In other NFL cities -- where some coaches would almost die to have a Jay Schroeder and/or a Doug Williams -- they're wondering why all the fuss.

According to a number of top defensive assistants, once you've seen one Washington Redskins quarterback, you've seen 'em all. The Los Angeles Rams, for instance, say they will prepare no differently to face Williams, the new Redskins starter, in Monday night's game than they would for Schroeder. Both are big. Both can run. And both can heave it from one 20-yard line to the other.

If there's one noticeable difference, it's the split second longer that Williams seems to stay in the pocket. According to Wayne Fontes, Detroit's defensive coordinator, Schroeder had a tendency last Sunday to rush out of the pocket when there was a heavy inside rush. But Williams, he said, waited and waited and waited until his receiver found a crevice in the secondary.

"Yeah, Doug hangs in there," said offensive tackle Mark May yesterday, "but that's a great way to get killed."

Fontes -- who coached Williams in Tampa Bay -- says Williams is so patient he nearly got decapitated one day in 1978. He was waiting, waiting, waiting for a receiver to break free, and a Rams defender elbowed him through his facemask. Williams injured his jaw, and it had to be wired shut. He could only talk in a mumble and could only eat through a straw. His Tampa Bay teammates would tease him by walking up to him and saying: "Hey, Doug. Want to drink this sandwich?"

Fontes also said Williams never has complained to an official about a late hit.

"He took a lot of licks and walked away from them like I've never seen a quarterback do," Fontes said. "He'd take a late hit, bounce up and say, 'Let's go again.' "

There seems to be some school of thought that Schroeder has become more aware of defensive pressure since Giants linebacker Lawrence Taylor blind-sided him last season in game 14 at RFK Stadium. He threw six interceptions that day, plus two the next week in Denver, plus three the week after that in Philadelphia. Then, in the playoffs, the Redskins appeared to grow more conservative on offense, although Schroeder led them to victories over the Rams and Chicago Bears.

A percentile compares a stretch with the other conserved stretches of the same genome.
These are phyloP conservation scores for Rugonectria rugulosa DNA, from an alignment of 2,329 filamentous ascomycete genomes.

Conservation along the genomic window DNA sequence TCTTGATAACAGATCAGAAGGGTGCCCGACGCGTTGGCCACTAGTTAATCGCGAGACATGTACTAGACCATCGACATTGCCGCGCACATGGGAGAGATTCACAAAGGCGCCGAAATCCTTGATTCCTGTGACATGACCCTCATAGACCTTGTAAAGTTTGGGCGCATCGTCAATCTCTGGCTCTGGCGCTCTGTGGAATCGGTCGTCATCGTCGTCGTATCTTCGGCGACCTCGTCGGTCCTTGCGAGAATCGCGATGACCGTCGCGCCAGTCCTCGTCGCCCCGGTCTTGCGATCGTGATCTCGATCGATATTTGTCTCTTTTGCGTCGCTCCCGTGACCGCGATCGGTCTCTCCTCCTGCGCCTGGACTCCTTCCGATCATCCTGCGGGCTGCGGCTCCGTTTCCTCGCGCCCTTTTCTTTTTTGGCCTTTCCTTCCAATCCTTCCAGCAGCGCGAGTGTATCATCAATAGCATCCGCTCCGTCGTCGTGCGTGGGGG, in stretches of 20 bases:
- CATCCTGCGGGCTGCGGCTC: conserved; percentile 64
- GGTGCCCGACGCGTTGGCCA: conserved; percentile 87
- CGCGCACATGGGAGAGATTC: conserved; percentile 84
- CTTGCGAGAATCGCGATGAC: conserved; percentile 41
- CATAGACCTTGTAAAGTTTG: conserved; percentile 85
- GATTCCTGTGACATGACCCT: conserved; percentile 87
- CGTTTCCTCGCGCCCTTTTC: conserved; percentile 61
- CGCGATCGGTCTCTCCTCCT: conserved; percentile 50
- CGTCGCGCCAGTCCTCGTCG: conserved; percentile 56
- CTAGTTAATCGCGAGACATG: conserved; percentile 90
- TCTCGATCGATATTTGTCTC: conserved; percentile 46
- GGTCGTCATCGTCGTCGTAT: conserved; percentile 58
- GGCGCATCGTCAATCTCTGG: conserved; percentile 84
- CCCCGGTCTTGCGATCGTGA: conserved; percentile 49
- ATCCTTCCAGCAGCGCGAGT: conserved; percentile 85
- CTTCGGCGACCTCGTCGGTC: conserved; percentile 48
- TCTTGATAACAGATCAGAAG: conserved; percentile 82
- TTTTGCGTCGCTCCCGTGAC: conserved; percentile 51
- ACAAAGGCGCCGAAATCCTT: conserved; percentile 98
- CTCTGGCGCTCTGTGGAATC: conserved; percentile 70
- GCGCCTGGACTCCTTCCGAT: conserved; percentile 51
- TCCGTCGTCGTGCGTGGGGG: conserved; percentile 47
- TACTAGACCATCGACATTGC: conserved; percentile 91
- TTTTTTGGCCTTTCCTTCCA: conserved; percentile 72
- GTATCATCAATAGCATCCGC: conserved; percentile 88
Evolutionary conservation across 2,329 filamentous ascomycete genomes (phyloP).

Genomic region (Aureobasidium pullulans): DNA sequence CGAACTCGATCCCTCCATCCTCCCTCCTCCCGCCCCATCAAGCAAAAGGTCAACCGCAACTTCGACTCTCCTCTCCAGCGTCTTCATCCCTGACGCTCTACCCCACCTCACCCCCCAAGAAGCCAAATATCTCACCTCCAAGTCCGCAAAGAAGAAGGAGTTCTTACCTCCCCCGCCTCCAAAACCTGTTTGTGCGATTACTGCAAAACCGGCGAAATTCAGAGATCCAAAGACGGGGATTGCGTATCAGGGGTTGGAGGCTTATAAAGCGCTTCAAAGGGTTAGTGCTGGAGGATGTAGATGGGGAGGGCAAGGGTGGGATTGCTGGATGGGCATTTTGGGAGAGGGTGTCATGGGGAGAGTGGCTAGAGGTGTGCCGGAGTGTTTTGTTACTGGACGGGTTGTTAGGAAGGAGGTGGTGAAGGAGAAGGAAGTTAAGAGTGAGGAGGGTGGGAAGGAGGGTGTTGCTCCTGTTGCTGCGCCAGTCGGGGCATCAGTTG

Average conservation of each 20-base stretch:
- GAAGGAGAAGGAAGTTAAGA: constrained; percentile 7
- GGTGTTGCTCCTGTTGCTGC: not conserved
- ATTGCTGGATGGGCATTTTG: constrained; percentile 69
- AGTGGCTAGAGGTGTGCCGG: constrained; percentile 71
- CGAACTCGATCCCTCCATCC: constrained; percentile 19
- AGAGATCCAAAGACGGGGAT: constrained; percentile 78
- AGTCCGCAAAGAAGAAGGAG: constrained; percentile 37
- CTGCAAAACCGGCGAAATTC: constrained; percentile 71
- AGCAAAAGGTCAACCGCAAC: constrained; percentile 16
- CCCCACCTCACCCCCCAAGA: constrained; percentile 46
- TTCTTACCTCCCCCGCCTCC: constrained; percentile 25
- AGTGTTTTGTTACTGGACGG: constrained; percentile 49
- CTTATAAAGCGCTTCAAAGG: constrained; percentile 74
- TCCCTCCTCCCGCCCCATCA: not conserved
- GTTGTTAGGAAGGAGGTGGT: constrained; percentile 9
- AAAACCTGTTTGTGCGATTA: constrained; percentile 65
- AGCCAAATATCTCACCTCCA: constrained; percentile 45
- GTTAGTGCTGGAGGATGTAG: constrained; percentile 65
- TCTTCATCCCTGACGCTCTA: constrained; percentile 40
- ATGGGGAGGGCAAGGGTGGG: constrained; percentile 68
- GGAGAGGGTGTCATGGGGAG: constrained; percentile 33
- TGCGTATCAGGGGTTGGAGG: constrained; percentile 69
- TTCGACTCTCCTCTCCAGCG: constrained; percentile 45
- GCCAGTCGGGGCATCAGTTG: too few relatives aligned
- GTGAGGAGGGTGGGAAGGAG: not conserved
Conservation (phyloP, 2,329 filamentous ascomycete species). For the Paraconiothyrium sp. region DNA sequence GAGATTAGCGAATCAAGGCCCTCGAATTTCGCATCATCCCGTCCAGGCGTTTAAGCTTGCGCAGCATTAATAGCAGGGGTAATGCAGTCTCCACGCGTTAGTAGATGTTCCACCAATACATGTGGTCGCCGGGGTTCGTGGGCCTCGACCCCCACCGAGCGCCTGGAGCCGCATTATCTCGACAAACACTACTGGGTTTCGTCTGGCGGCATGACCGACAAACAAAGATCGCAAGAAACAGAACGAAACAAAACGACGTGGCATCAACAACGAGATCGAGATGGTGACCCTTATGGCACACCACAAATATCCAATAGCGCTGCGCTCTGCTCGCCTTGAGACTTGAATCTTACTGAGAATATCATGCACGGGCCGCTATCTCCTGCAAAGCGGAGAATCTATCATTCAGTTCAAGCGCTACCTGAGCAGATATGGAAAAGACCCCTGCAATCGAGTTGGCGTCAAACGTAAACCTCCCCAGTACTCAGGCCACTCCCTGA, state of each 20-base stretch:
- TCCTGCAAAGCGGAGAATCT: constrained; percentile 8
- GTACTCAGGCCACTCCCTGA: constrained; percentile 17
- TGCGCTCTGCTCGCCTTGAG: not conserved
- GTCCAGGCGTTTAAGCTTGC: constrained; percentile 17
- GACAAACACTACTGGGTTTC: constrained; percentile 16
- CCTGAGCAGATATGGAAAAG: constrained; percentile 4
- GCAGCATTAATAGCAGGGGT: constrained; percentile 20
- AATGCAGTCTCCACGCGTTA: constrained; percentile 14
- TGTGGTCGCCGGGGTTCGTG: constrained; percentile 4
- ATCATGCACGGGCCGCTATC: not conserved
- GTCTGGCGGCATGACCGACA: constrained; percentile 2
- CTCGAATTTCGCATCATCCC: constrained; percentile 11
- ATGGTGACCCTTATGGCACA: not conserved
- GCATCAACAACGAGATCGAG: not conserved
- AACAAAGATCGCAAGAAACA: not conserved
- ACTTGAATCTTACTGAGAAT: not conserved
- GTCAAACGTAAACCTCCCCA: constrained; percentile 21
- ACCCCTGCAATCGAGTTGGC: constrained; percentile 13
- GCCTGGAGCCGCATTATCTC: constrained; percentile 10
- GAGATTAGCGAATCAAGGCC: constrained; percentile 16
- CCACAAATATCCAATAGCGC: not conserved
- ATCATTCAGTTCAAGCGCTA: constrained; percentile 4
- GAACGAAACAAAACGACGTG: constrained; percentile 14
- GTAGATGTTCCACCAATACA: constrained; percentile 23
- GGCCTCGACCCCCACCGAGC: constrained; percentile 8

However, Coach Joe Gibbs denies Schroeder has panicked under a heavy pass rush. "I think the only people that really know are the people that study it and are here all the time," he said. "And we've got some of the best quarterback coaches in the world {Jerry Rhome and Dan Henning}. To me, Jay is a picture {perfect} guy dropping back. He does everything well. Listen, we get a million theories. When I had Dan Fouts {in San Diego}, people said everything in the world was wrong with Dan Fouts. He only looked left, his right foot came back first. . . . Every place I go, there's a million things. Ninety-five percent of it is a pipe dream, smoke."

For a historical perspective on Schroeder, it might be best to take a peek at the life and times of Terry Bradshaw, the former Steelers quarterback. Bradshaw -- who says Schroeder reminds him of himself -- was a starter his first season at Pittsburgh, but was benched in favor of Terry Hanratty after going four for 16 against the Oilers. At times, Bradshaw was called a "dumb" quarterback, a label that bothers him to this day.

"I know {Schroeder's} dying inside," said Bradshaw, who went on to quarterback four Super Bowl victories. "It happened to me not once, not twice, not three times, but probably 10 to 15 times. I had only four real quiet years in my career. The other 10 were marked with some kind of disruption. I was booed, almost traded, you name it.

"I went through a lot of pity and self-doubt. This is what Jay's probably going through. But I'm a good judge of people, and I'd be disappointed if Jay doesn't come back a better player."

Outside of Washington, the Schroeder-Williams controversy is generally creating a ho-hum reaction.

In Dallas, Cowboys vice president Gil Brandt said: "I think the Redskins are probably different than most teams because both quarterbacks are good. Sometimes, there's a controversy because neither is good. . . . But I imagine they're pretty happy they didn't trade Williams."

In Philadelphia, defensive coordinator Wade Phillips said: "I like them both. I mean, when Schroeder got hurt against us {in the season opener}, we didn't say, 'Oh boy, Oh boy! Williams is coming in!' "

Of course, television will milk this controversy for all it's worth. CBS is already requesting that Schroeder and Williams do a side-by-side interview for this week's "NFL Today." Both are thinking it over.